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MUMBAI (Reuters) - If the Indian censors have their way, James Bond can make liberal use of his licence to kill. But he'll have to cut back on the kissing - by exactly half.
The latest installment of the 007 franchise, "Spectre", will be released on Friday with heavy cuts after censors deemed the romantic encounters between Daniel Craig, and co-stars Monica Belluci and Lea Seydoux, inappropriate for the viewing public.
"The committee which was to certify the film thought some of the kissing scenes were too long," said a source familiar with the application to the censors, who asked Sony Pictures cut the kissing scenes by 50 percent.
"The studio either had the choice to accept the cuts or apply for an A certificate, which significantly cuts down reach and exhibition."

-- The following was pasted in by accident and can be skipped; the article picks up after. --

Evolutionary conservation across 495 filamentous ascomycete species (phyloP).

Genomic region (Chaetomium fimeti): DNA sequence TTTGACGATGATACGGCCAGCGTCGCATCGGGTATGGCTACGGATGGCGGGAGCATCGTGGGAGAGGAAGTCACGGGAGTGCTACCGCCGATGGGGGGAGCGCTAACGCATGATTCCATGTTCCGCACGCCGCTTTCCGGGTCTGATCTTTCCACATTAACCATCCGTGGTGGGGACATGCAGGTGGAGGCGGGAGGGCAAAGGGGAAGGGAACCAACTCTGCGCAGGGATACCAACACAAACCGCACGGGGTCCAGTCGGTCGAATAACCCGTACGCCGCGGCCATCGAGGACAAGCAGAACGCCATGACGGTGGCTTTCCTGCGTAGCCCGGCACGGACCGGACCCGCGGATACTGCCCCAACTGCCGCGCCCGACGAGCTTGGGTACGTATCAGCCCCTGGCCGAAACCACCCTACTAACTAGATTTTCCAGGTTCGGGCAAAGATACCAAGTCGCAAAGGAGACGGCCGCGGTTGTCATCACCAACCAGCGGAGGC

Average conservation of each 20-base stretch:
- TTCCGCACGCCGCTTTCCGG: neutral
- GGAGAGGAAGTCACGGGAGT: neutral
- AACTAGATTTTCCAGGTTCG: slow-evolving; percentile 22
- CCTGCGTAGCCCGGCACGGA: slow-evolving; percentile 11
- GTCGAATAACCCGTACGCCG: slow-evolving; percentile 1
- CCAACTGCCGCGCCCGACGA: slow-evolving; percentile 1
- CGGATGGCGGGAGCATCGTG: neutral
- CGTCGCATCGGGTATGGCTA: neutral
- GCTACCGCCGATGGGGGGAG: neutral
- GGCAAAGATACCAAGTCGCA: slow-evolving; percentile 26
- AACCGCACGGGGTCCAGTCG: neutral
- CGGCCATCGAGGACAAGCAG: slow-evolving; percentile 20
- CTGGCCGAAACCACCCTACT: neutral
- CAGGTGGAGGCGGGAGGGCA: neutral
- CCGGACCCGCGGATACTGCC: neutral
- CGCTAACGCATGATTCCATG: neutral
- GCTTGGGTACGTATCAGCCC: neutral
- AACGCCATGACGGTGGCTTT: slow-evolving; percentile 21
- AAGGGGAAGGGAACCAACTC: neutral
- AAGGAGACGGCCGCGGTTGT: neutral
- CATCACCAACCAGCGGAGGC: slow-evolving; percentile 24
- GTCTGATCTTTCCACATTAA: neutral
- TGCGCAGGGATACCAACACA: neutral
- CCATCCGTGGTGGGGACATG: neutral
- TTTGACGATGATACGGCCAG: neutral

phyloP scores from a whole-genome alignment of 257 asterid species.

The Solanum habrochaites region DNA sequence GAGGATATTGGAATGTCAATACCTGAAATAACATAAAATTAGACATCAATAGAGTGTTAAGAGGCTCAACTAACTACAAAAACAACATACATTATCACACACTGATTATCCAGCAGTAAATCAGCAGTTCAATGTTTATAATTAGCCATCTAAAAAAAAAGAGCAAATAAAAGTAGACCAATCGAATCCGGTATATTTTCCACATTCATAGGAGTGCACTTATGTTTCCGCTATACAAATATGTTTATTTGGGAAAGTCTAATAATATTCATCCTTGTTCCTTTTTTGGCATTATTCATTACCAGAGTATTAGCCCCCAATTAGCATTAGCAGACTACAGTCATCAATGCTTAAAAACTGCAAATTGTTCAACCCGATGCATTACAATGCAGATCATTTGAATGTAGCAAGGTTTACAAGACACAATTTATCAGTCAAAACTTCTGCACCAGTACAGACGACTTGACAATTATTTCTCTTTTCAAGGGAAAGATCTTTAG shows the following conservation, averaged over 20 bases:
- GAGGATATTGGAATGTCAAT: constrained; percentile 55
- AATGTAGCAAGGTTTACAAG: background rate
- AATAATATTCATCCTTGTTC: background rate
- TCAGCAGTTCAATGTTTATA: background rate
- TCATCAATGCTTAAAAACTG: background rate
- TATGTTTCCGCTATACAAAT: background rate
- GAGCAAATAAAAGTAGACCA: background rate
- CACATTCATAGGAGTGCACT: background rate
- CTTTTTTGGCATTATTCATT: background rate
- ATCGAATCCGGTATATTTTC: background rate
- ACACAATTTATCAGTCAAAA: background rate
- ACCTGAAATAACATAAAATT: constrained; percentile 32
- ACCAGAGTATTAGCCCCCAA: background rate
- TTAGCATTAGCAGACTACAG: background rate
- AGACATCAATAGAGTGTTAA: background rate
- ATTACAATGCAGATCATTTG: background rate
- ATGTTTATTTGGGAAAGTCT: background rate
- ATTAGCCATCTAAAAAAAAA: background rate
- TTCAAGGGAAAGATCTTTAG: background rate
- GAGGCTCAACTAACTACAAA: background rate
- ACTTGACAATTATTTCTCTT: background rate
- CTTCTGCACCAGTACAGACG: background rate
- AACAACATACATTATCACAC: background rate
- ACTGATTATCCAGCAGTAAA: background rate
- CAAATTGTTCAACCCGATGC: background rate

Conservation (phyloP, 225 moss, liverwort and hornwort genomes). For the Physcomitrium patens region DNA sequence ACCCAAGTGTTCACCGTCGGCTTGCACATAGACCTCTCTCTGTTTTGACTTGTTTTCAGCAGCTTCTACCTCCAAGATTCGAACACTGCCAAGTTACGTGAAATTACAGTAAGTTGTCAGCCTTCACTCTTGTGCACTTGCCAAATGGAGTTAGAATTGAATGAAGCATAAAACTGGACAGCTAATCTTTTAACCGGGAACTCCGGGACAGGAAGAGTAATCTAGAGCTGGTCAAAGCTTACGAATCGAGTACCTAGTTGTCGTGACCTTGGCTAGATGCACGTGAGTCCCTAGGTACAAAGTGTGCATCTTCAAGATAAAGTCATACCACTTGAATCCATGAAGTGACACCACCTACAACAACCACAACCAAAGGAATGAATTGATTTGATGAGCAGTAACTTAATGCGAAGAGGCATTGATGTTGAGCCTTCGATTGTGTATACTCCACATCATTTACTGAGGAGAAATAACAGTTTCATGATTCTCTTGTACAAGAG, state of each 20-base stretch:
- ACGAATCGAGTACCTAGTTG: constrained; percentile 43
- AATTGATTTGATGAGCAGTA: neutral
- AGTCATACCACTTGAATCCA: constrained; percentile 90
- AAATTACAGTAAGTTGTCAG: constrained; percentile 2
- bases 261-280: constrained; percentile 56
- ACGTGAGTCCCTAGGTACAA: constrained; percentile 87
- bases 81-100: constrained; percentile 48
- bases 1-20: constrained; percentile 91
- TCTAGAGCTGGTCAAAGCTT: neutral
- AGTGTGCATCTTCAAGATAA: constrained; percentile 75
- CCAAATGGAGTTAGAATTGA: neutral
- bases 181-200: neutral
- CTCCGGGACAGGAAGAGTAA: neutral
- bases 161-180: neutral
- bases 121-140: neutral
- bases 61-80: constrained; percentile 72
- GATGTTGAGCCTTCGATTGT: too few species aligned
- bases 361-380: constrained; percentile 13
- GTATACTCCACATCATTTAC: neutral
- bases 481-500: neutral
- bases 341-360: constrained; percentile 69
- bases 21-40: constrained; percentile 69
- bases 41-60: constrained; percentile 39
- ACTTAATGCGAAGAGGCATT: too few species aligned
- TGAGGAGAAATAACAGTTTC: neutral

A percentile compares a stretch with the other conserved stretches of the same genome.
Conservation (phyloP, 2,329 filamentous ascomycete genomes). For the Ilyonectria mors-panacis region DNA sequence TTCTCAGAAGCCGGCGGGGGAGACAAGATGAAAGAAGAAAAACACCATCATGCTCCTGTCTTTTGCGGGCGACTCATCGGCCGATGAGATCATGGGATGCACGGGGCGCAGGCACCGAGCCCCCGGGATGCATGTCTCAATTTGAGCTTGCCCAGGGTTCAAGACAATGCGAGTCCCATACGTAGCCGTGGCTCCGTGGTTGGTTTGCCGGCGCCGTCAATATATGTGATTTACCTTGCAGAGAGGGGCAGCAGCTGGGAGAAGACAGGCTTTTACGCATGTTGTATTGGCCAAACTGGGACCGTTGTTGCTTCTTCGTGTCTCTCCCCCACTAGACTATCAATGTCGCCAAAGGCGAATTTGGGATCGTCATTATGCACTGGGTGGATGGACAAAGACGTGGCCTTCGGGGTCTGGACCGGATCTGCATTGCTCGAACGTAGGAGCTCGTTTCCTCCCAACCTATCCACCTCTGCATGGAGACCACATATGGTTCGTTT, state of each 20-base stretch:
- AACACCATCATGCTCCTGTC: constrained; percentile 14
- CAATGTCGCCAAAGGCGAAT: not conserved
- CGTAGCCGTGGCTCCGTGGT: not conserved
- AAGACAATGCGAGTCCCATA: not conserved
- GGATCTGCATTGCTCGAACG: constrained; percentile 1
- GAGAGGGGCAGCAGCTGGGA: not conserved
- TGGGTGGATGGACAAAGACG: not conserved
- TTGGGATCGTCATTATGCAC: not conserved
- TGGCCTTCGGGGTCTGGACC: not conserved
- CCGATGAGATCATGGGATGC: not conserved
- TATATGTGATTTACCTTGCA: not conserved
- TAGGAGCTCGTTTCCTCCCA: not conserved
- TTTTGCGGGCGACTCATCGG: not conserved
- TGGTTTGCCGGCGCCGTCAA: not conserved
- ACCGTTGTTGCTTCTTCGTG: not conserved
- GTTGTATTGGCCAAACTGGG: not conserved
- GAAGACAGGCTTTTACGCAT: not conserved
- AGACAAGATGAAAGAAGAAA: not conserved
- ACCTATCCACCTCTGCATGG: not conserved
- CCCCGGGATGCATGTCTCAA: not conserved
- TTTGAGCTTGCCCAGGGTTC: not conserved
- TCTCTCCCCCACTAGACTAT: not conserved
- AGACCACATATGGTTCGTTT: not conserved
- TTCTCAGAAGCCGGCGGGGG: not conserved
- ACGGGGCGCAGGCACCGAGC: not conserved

The Censor Board is controlled by India's nationalist government and has turned a disapproving eye on films with steamy sex scenes.
It is currently headed by Pahlaj Nihalani, a Bollywood producer who made a campaign video for Prime Minister Narendra Modi last year, and released another promotional video for him last week.
Its ruling has been panned by critics on social media, who accuse it of serving the government's conservative moral agenda, stifling freedom of expression. Nihalani could not be reached for comment.
Under Indian law, films with an A - or adult - certificate can't be shown on TV. India still accounts for a fraction of Hollywood's revenues, but franchises like James Bond and the Avengers can beat Bollywood's own productions at the box office.
"50 Shades of Grey", the film based on E.L. James's erotic novel, was never released in India even after the studio cut every sex scene. The board rejected it on the basis that the language used in the film was inappropriate.
Editing by Douglas Busvine and Sanjeev Miglani